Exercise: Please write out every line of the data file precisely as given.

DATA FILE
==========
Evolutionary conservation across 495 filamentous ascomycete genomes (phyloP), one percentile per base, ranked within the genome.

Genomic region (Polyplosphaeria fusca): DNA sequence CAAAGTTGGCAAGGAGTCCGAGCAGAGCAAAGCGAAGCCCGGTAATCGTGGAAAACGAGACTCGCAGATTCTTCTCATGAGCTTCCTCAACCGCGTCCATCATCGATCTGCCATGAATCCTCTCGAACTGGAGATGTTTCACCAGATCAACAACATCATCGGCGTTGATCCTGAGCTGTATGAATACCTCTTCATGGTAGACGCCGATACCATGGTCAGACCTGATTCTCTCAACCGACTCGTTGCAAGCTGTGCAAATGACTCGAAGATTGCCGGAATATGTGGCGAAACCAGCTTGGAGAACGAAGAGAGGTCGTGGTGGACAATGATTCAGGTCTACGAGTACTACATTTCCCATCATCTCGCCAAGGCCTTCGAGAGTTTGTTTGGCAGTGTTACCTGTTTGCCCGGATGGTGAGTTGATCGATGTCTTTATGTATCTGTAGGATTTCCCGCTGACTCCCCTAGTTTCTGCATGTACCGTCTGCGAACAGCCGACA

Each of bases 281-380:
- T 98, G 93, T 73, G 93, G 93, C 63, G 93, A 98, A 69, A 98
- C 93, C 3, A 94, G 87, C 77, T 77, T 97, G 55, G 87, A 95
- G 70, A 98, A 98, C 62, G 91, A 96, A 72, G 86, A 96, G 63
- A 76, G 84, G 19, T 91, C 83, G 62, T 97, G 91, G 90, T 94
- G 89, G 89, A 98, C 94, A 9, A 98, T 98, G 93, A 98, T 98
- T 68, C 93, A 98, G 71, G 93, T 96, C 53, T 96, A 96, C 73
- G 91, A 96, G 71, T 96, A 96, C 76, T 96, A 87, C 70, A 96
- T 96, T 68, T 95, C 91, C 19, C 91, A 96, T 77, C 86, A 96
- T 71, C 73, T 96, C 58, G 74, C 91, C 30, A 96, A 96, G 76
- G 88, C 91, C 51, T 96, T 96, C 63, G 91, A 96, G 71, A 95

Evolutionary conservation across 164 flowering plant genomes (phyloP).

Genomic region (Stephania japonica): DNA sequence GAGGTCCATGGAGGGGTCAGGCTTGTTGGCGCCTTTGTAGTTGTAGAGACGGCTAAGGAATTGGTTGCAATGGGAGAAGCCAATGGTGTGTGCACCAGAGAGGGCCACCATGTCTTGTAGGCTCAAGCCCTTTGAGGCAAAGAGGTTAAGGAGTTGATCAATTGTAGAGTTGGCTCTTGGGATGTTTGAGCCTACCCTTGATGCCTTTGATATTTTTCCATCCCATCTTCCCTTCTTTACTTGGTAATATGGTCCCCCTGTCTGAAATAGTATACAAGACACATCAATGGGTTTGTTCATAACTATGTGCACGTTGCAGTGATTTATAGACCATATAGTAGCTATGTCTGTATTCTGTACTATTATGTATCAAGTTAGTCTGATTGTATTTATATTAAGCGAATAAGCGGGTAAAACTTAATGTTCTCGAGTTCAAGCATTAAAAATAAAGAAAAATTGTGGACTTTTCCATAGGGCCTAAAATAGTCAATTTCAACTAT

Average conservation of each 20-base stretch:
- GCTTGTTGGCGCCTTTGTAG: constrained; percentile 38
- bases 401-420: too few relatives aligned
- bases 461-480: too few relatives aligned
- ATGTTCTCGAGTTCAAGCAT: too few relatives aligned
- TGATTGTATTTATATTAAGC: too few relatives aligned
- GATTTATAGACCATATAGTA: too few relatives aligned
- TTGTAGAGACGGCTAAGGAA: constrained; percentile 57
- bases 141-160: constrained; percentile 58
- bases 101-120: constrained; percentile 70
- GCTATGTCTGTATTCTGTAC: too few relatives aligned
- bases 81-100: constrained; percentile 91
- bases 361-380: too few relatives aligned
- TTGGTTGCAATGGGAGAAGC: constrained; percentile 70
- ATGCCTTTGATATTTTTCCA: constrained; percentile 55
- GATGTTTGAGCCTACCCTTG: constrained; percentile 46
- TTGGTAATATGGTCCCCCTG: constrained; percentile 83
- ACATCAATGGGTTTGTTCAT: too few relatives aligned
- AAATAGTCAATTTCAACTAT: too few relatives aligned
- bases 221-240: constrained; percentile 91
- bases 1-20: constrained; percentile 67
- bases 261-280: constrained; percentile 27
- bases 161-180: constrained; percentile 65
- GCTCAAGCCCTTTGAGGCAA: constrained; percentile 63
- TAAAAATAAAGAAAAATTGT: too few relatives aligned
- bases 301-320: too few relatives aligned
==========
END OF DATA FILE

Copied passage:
Evolutionary conservation across 495 filamentous ascomycete genomes (phyloP), one percentile per base, ranked within the genome.

Genomic region (Polyplosphaeria fusca): DNA sequence CAAAGTTGGCAAGGAGTCCGAGCAGAGCAAAGCGAAGCCCGGTAATCGTGGAAAACGAGACTCGCAGATTCTTCTCATGAGCTTCCTCAACCGCGTCCATCATCGATCTGCCATGAATCCTCTCGAACTGGAGATGTTTCACCAGATCAACAACATCATCGGCGTTGATCCTGAGCTGTATGAATACCTCTTCATGGTAGACGCCGATACCATGGTCAGACCTGATTCTCTCAACCGACTCGTTGCAAGCTGTGCAAATGACTCGAAGATTGCCGGAATATGTGGCGAAACCAGCTTGGAGAACGAAGAGAGGTCGTGGTGGACAATGATTCAGGTCTACGAGTACTACATTTCCCATCATCTCGCCAAGGCCTTCGAGAGTTTGTTTGGCAGTGTTACCTGTTTGCCCGGATGGTGAGTTGATCGATGTCTTTATGTATCTGTAGGATTTCCCGCTGACTCCCCTAGTTTCTGCATGTACCGTCTGCGAACAGCCGACA

Each of bases 281-380:
- T 98, G 93, T 73, G 93, G 93, C 63, G 93, A 98, A 69, A 98
- C 93, C 3, A 94, G 87, C 77, T 77, T 97, G 55, G 87, A 95
- G 70, A 98, A 98, C 62, G 91, A 96, A 72, G 86, A 96, G 63
- A 76, G 84, G 19, T 91, C 83, G 62, T 97, G 91, G 90, T 94
- G 89, G 89, A 98, C 94, A 9, A 98, T 98, G 93, A 98, T 98
- T 68, C 93, A 98, G 71, G 93, T 96, C 53, T 96, A 96, C 73
- G 91, A 96, G 71, T 96, A 96, C 76, T 96, A 87, C 70, A 96
- T 96, T 68, T 95, C 91, C 19, C 91, A 96, T 77, C 86, A 96
- T 71, C 73, T 96, C 58, G 74, C 91, C 30, A 96, A 96, G 76
- G 88, C 91, C 51, T 96, T 96, C 63, G 91, A 96, G 71, A 95

Evolutionary conservation across 164 flowering plant genomes (phyloP).

Genomic region (Stephania japonica): DNA sequence GAGGTCCATGGAGGGGTCAGGCTTGTTGGCGCCTTTGTAGTTGTAGAGACGGCTAAGGAATTGGTTGCAATGGGAGAAGCCAATGGTGTGTGCACCAGAGAGGGCCACCATGTCTTGTAGGCTCAAGCCCTTTGAGGCAAAGAGGTTAAGGAGTTGATCAATTGTAGAGTTGGCTCTTGGGATGTTTGAGCCTACCCTTGATGCCTTTGATATTTTTCCATCCCATCTTCCCTTCTTTACTTGGTAATATGGTCCCCCTGTCTGAAATAGTATACAAGACACATCAATGGGTTTGTTCATAACTATGTGCACGTTGCAGTGATTTATAGACCATATAGTAGCTATGTCTGTATTCTGTACTATTATGTATCAAGTTAGTCTGATTGTATTTATATTAAGCGAATAAGCGGGTAAAACTTAATGTTCTCGAGTTCAAGCATTAAAAATAAAGAAAAATTGTGGACTTTTCCATAGGGCCTAAAATAGTCAATTTCAACTAT

Average conservation of each 20-base stretch:
- GCTTGTTGGCGCCTTTGTAG: constrained; percentile 38
- bases 401-420: too few relatives aligned
- bases 461-480: too few relatives aligned
- ATGTTCTCGAGTTCAAGCAT: too few relatives aligned
- TGATTGTATTTATATTAAGC: too few relatives aligned
- GATTTATAGACCATATAGTA: too few relatives aligned
- TTGTAGAGACGGCTAAGGAA: constrained; percentile 57
- bases 141-160: constrained; percentile 58
- bases 101-120: constrained; percentile 70
- GCTATGTCTGTATTCTGTAC: too few relatives aligned
- bases 81-100: constrained; percentile 91
- bases 361-380: too few relatives aligned
- TTGGTTGCAATGGGAGAAGC: constrained; percentile 70
- ATGCCTTTGATATTTTTCCA: constrained; percentile 55
- GATGTTTGAGCCTACCCTTG: constrained; percentile 46
- TTGGTAATATGGTCCCCCTG: constrained; percentile 83
- ACATCAATGGGTTTGTTCAT: too few relatives aligned
- AAATAGTCAATTTCAACTAT: too few relatives aligned
- bases 221-240: constrained; percentile 91
- bases 1-20: constrained; percentile 67
- bases 261-280: constrained; percentile 27
- bases 161-180: constrained; percentile 65
- GCTCAAGCCCTTTGAGGCAA: constrained; percentile 63
- TAAAAATAAAGAAAAATTGT: too few relatives aligned
- bases 301-320: too few relatives aligned